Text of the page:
Well, it only makes sense ... they’ve come up with an electronic replacement for the door lock key, so why not the combination padlock, too? That’s what Master Lock has done, with its new dialSpeed lock. Although the retro grouch in some of us may find it a bit overdone, it does offer a couple of useful features.
While traditional combination padlocks involve memorizing combinations of exact numbers, the codes used by the dialSpeed are made up of combinations of just four “characters” – an up, down, left and right arrow. These arrows are displayed on the backlit keypad, and are each matched up with a group of letters and numbers. This allows users to memorize codes based on corresponding acronyms (like with the letters on phone keypads), as opposed to having to remember something like “up/up/down/right/up/left.”
NEW ATLAS NEEDS YOUR SUPPORT
Upgrade to a Plus subscription today, and read the site without ads.
It's just US$19 a year.UPGRADE NOW
Each lock comes with its own factory-set code, although this can be reset by the user. Up to three “guest codes” can also be programmed in, so the same lock can be used by different people for different things. Should users forget their code, they can reclaim the original factory code from the company website.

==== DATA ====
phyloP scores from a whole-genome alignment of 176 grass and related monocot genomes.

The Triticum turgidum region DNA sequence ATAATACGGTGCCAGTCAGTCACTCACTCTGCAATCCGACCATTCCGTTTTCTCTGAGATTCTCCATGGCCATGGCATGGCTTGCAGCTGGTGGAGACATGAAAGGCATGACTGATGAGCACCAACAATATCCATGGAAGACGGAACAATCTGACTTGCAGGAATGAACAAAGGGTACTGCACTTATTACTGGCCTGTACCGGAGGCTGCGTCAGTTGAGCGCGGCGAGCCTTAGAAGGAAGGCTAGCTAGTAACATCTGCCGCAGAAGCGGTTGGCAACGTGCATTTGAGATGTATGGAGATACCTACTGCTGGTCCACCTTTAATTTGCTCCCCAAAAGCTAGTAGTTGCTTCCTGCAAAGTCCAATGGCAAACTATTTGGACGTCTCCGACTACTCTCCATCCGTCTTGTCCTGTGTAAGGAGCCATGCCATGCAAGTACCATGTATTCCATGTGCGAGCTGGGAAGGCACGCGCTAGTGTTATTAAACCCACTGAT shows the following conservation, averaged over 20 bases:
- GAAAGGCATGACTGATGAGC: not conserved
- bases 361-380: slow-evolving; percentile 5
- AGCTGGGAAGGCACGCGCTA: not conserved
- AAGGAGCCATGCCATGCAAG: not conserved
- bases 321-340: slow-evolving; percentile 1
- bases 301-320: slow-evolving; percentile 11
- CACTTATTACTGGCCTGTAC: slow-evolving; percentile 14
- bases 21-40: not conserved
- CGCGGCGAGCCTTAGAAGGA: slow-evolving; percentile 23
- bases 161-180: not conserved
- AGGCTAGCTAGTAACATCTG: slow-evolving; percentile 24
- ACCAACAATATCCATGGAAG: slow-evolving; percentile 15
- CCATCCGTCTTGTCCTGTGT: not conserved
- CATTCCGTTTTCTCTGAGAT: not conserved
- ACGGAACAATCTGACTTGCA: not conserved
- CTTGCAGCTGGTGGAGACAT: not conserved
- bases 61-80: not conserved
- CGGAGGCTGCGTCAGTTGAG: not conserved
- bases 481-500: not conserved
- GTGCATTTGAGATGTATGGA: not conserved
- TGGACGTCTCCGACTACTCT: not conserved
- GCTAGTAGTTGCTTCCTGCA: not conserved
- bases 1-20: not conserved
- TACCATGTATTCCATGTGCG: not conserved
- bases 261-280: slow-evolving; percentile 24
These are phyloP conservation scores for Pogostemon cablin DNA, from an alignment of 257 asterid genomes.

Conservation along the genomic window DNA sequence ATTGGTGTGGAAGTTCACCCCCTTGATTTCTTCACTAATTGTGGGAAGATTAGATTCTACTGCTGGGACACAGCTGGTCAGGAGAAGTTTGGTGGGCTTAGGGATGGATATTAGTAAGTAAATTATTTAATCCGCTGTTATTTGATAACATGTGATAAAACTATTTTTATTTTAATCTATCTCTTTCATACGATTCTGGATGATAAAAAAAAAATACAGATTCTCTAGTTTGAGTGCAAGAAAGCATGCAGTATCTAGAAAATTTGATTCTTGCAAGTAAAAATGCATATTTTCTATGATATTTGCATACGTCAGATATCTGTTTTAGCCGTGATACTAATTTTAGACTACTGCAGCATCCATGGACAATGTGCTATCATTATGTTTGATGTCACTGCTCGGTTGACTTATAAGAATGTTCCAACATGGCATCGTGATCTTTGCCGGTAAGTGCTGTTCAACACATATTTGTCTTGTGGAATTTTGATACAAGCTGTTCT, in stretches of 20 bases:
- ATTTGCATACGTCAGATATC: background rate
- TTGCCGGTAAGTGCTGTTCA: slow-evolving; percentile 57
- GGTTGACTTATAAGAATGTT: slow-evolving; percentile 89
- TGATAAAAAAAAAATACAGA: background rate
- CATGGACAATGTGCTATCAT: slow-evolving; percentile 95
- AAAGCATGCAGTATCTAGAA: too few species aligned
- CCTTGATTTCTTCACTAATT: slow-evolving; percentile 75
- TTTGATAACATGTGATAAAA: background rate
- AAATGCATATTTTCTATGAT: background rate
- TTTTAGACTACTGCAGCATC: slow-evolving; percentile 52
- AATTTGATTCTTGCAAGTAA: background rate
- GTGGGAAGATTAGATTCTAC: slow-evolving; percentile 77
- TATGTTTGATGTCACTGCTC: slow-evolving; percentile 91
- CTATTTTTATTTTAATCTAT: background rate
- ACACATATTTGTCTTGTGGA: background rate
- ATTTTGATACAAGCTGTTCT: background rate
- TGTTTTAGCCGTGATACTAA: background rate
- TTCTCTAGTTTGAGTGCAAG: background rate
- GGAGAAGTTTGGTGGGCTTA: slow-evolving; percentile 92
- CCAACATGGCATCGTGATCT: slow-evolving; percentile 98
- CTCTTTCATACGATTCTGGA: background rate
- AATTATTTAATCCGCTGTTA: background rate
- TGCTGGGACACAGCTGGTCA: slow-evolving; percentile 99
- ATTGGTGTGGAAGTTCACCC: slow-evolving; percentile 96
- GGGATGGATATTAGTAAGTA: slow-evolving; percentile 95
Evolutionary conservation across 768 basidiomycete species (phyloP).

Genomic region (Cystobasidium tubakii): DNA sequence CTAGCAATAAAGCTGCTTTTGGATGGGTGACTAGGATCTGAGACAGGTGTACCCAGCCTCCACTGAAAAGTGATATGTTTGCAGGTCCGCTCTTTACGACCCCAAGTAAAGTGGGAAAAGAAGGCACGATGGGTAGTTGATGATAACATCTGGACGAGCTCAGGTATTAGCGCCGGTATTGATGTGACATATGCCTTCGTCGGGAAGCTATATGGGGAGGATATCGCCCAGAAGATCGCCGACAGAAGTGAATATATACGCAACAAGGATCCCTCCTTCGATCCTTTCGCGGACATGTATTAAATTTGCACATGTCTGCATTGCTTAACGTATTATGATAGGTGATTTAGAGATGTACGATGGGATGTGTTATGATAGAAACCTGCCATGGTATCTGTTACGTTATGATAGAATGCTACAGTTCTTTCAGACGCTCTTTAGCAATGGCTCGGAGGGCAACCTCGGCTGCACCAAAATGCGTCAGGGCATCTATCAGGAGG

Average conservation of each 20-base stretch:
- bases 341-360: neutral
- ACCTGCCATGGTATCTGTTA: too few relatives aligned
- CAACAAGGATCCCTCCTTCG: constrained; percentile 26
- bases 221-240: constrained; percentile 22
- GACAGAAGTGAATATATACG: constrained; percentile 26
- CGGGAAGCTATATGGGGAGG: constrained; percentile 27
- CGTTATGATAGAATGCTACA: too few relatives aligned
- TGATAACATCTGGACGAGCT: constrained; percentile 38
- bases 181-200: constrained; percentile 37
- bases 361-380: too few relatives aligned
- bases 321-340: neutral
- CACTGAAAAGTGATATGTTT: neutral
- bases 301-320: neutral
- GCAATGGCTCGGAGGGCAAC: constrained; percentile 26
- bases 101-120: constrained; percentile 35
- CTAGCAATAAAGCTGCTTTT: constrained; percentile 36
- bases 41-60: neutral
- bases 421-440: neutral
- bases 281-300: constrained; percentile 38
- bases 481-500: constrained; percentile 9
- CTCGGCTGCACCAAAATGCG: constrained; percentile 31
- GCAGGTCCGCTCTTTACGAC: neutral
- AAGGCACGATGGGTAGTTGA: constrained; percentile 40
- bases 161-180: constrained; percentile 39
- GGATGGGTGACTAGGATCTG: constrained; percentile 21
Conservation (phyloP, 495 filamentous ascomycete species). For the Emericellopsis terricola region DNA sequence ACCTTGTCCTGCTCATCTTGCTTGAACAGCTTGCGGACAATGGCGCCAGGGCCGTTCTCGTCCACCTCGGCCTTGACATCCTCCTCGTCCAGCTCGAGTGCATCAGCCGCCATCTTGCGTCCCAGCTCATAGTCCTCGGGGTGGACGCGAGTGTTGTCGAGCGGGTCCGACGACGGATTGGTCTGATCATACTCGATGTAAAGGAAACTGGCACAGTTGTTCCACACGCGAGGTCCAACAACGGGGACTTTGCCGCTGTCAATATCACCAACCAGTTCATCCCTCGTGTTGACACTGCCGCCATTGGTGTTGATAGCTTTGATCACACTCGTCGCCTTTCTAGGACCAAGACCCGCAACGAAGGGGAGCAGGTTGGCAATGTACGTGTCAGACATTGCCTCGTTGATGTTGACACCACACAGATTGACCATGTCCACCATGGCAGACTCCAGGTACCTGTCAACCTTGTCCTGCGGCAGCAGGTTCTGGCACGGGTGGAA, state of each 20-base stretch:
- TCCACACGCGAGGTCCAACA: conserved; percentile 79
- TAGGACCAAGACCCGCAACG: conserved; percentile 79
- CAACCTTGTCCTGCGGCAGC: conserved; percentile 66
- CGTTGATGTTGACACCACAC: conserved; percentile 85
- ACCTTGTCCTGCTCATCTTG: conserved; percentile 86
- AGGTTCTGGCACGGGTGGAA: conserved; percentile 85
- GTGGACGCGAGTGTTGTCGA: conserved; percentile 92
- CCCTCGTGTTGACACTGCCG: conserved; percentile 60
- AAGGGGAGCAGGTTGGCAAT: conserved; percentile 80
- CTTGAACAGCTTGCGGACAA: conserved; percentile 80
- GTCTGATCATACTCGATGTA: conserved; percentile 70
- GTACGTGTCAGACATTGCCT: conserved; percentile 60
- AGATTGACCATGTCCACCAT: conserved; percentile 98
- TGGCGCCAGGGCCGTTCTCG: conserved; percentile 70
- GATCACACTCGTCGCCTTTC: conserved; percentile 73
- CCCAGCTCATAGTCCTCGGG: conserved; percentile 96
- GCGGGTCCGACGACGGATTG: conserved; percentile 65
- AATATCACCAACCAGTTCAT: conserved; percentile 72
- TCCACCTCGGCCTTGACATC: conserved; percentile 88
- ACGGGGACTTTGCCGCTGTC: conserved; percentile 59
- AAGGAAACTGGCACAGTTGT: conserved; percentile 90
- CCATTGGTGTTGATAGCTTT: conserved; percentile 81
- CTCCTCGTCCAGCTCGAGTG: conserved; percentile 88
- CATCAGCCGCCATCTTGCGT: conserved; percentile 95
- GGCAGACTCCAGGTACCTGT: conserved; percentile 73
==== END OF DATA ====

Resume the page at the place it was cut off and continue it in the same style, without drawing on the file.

The lock is limited to dry, indoor use, and its CR2032 battery will need to be replaced after about five years. Fortunately, it does have a low battery indicator – it wouldn’t be pleasant if you were trying to retrieve your clothes from a swimming pool locker, only to discover that the lock’s battery had died.
Of course, many thieves choose bolt cutters over lock-picking skills, so it's good to know that the dialSpeed's shackle is made from cut-resistant hardened boron carbide.
The lock is currently available for US$24.99, from the Master Lock website. More information is available in the video below.